Lost Pubs From A Lost Youth.

Updated: Aug 23

I thought it time to wander. To both wander away from Derbyshire and to wander back in time to some of the bygone boozers from the bygone days of my bygone youth.

I haven't been back to Great Yarmouth since my father died in 2014, but it had – and still has – some cracking hostelries. In this nostalgic post I'll simply concentrate on three of the many establishments that used to abound in this sin city of the east. All three have a couple of things in common other than simply having closed. All three were Lacon's houses and all three were designed by the architect A.W. Ecclestone.

The first is the Links Hotel that used to stand on the corner of Marine Parade and Bridge Road in Gorleston. My best friend and my inamorata of the day both lived within a couple of hundred yards of this place so I spent a fair bit of time in here, playing bar billiards whilst listening to Dylan's Lay Lady Lay on the juke box and forcing down pints of Titbread Wankard. The town was a decent beer desert at the time.

In spite of being built and licensed by 1939 I don't think the Links opened until 1952 because of WW2, a situation that differs from that of the final pub in this post.


The Links Hotel c1995. © John Law

This wonderful Ecclestone designed art deco building was demolished in 1999 and houses were built on the site. In a strange twist, my step-sister and her husband bought one so in some ways I have had the odd drink or two at the Links since then. No bar billiards though. Mr. Google drove by in July 2019...



Site of Links Hotel. July 2019. © 2020 Google

I have to admit that I never had a drink in the second but always loved its appearance. The Clipper Schooner used to sell ale from 19 Friars Lane and was operating as a beerhouse from the middle of the 19th century.


Thomas Lake, landlord c1915.

It was granted a full license in 1938 when it re-opened after being rebuilt to an Ecclestone design.


The Clipper Schooner. Now holiday lets.

The Clipper Schooner closed a few years ago and was converted to holiday accommodation, so even though I never entered the place when it was serving the possibility still exists should I fancy a brief return to my roots. Nice to see that the Lacon's falcons are still in place. They disappeared from the final pub.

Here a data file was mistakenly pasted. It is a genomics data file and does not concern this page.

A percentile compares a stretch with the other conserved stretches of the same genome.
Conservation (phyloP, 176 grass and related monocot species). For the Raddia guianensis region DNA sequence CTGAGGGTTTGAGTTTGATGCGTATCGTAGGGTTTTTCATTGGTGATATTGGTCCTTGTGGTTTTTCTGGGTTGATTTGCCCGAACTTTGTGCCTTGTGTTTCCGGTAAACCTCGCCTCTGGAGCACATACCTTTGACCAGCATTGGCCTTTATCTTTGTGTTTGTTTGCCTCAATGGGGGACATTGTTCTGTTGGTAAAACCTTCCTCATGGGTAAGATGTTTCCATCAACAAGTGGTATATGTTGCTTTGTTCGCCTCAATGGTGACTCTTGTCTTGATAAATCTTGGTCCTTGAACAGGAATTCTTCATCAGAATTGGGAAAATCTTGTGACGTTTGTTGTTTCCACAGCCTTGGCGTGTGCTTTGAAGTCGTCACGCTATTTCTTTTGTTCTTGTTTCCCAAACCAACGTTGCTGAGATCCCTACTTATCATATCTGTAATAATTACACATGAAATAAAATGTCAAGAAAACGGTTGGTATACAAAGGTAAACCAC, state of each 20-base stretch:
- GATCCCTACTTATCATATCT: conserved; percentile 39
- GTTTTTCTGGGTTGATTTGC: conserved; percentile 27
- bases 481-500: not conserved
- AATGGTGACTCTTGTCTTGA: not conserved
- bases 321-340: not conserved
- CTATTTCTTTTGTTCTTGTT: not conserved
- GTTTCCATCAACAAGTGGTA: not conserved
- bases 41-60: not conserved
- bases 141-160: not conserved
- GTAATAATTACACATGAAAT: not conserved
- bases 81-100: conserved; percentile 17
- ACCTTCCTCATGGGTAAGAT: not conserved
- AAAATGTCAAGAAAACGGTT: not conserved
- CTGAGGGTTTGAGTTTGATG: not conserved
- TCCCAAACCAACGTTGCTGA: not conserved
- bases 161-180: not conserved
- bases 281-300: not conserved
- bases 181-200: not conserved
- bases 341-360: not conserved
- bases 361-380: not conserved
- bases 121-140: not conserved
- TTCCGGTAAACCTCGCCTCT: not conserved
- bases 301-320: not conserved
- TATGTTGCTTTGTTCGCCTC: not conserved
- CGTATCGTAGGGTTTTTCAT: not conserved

The Links, closed and demolished. The Clipper, closed and converted. The Iron Duke, just closed. Just closed for now and the past decade. The construction of this Ecclestone designed pub on the corner of Jellicoe Road and North Drive started just prior to the outbreak of WW2 and halted for its duration, but it didn't stop the partially finished property from being awarded a special license in 1940 to allow it to serve the troops that were billeted to protect the northern end of the town.


The Iron Duke under construction.

The building was finally finished and fully opened in 1948, with the wood for the bar being teak taken from Admiral Jellicoe's flagship at the WW1 Battle of Jutland, HMS Iron Duke.


The Iron Duke in its original glory.


The now decaying bar.

I recall making the odd summer visit to the Duke with the aforementioned best friend and a couple after fishing from the north beach. Dennis Battle had it. Always thought that was a good surname for the landlord to have. Have to say though, the Titbread Wankard was just as dire as that served up at the Links. But we were young then, so didn't care too much!

Bourne Leisure, owners of the adjacent caravan park, purchased the pub early this century and subsequently closed it down. It's remained boarded-up and decaying ever since. If I were an individual of a cynical nature I might believe that they wished to remove the possibility of their guests having a source of much cheaper beer than that served on site within walking distance.


Why on earth could Bourne Leisure have wanted to close it?

In 2017 a proposal was made for its demolition. The Lacon's falcons were removed, as were the rain hoppers, but in May the following year Historic England granted it Grade II listed status.


A disappearing falcon...

...and rain hopper.

Before the falcons flew.

East Anglia has relatively few Art Deco and Streamline Moderne buildings. I can recall some having been flattened. There is an active movement to preserve and reopen this iconic building. They have a Facebook page and can also be found and contacted here. I wish them every success.

Thanks to Caroline Jones for the use of the pictures.


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